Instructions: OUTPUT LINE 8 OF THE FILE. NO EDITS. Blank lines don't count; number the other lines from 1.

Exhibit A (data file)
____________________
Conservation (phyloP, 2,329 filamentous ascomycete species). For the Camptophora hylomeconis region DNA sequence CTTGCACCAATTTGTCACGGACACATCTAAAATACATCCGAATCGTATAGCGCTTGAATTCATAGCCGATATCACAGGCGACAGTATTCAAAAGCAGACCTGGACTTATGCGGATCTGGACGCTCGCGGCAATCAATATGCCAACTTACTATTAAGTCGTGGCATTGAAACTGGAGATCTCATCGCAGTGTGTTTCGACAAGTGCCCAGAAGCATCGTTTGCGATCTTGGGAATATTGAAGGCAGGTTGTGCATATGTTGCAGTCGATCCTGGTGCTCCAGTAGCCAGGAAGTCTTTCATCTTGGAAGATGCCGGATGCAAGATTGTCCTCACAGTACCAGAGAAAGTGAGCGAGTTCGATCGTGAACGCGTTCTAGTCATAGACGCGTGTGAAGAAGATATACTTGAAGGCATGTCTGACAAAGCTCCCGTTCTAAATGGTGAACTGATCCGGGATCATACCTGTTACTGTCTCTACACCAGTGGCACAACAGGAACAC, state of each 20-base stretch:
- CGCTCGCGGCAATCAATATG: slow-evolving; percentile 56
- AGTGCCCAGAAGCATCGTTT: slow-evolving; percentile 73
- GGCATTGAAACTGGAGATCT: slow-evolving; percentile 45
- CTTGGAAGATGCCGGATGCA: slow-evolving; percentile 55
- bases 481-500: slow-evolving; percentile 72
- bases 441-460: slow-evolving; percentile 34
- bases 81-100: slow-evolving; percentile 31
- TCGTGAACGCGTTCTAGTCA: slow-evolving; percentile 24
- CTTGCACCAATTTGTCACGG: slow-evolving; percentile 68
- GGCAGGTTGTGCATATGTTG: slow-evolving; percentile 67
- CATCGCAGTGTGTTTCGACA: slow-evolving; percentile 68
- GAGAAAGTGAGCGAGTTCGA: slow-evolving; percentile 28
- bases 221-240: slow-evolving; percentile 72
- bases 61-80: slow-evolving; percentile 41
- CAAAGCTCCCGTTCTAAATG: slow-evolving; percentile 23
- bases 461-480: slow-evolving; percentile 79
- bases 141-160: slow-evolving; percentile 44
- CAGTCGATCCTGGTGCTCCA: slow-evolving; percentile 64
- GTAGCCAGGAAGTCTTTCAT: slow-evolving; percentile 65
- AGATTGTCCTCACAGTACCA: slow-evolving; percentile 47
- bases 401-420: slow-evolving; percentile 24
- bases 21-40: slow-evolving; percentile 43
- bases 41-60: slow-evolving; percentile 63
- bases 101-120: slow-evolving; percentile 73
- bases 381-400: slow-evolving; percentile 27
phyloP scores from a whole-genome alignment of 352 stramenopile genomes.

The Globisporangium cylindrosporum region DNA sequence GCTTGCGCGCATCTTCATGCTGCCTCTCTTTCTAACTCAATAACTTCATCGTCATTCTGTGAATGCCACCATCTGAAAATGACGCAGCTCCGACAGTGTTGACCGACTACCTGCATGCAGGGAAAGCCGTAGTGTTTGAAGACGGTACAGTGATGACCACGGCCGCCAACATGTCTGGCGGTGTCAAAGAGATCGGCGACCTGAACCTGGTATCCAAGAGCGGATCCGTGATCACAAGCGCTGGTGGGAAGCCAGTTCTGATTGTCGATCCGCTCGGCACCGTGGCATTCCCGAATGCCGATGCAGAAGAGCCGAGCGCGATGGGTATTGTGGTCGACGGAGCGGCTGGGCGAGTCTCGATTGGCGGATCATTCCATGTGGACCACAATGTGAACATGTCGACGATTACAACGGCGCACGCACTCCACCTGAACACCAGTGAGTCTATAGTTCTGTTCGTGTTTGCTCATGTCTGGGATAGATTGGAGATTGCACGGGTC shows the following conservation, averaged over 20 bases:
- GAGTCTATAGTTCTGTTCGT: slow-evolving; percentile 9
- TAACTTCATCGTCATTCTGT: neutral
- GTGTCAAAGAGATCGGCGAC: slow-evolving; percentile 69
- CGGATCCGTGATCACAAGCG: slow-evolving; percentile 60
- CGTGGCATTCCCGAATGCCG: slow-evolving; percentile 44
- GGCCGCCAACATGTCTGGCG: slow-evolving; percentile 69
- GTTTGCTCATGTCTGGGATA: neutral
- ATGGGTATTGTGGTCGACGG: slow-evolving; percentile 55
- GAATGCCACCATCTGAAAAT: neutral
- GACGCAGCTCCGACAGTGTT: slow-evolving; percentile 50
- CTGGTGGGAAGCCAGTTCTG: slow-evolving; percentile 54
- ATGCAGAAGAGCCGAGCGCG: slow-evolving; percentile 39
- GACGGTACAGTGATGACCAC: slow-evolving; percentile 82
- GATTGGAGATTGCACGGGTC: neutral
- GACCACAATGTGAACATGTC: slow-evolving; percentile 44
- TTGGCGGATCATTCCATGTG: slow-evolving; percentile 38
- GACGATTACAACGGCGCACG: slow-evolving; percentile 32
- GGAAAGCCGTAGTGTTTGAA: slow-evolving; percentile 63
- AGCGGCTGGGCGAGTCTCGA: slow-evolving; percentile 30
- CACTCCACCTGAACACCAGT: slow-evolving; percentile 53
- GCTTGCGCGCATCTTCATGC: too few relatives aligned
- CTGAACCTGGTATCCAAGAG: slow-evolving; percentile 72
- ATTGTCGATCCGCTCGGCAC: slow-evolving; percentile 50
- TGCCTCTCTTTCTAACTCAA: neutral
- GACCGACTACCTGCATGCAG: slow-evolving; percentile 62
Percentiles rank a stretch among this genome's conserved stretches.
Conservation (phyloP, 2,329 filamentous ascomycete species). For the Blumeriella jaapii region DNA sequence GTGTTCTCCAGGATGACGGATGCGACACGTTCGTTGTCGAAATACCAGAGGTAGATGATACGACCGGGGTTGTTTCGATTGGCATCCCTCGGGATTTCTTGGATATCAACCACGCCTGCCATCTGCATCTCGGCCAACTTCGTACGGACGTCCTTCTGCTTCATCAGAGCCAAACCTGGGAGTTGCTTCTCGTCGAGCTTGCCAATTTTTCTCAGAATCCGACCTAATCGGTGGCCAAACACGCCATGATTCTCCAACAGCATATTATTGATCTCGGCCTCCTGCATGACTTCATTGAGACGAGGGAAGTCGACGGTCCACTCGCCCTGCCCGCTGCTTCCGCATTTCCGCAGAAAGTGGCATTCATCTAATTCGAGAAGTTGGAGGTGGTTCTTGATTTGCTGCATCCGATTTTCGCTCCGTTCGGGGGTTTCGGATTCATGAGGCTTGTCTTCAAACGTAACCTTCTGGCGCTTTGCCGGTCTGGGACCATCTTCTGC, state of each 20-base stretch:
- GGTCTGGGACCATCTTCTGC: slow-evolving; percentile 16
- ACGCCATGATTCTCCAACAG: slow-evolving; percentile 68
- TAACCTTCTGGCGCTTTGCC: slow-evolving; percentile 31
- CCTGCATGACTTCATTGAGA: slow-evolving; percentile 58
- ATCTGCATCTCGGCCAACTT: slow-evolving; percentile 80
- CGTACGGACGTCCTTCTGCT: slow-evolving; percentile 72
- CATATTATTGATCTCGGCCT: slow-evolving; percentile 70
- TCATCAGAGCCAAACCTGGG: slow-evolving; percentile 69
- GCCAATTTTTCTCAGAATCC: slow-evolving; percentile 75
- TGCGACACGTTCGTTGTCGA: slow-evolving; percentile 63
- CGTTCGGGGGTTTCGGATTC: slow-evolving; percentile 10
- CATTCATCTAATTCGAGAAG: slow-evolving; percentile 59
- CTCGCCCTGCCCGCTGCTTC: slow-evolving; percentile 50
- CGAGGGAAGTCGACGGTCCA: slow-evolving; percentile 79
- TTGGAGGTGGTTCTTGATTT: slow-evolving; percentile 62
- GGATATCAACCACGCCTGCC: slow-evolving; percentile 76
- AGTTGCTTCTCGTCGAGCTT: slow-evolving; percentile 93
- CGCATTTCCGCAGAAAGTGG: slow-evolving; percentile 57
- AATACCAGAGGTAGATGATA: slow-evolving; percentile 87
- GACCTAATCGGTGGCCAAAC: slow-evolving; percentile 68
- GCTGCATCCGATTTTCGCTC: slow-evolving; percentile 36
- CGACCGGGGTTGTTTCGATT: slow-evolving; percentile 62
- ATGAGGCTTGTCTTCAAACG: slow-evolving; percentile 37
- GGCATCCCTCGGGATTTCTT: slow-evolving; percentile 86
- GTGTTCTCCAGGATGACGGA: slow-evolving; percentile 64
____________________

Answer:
- bases 81-100: slow-evolving; percentile 31